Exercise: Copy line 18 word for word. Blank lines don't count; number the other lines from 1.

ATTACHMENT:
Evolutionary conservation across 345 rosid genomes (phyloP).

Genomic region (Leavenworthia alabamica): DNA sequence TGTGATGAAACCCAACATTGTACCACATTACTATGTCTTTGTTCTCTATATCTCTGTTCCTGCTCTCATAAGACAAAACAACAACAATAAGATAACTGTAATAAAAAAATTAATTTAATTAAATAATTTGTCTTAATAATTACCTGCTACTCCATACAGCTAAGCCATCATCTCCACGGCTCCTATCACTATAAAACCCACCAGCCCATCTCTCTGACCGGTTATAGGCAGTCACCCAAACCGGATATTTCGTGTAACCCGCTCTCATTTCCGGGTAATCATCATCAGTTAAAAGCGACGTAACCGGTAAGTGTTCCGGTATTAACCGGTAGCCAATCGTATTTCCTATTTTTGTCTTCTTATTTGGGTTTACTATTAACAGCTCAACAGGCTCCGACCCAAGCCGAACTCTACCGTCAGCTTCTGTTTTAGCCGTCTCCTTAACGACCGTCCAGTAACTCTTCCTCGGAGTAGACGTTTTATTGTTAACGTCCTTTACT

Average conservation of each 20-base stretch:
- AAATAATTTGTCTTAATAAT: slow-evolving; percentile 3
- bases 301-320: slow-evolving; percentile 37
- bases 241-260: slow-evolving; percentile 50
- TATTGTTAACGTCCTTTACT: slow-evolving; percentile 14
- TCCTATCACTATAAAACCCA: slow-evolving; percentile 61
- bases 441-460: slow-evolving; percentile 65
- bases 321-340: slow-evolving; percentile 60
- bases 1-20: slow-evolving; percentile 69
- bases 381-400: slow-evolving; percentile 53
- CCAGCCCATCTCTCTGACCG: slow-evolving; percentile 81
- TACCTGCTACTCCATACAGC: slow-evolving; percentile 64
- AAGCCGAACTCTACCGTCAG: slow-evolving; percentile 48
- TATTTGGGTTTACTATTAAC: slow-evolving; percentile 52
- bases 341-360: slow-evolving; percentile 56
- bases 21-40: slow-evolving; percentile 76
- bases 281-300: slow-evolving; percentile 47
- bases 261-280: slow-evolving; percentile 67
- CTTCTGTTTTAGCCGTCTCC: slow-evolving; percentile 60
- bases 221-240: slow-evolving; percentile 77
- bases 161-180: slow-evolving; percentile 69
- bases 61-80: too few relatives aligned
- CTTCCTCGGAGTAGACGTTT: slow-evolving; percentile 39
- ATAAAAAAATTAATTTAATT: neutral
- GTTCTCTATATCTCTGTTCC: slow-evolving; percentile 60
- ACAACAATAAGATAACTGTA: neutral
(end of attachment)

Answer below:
- bases 21-40: slow-evolving; percentile 76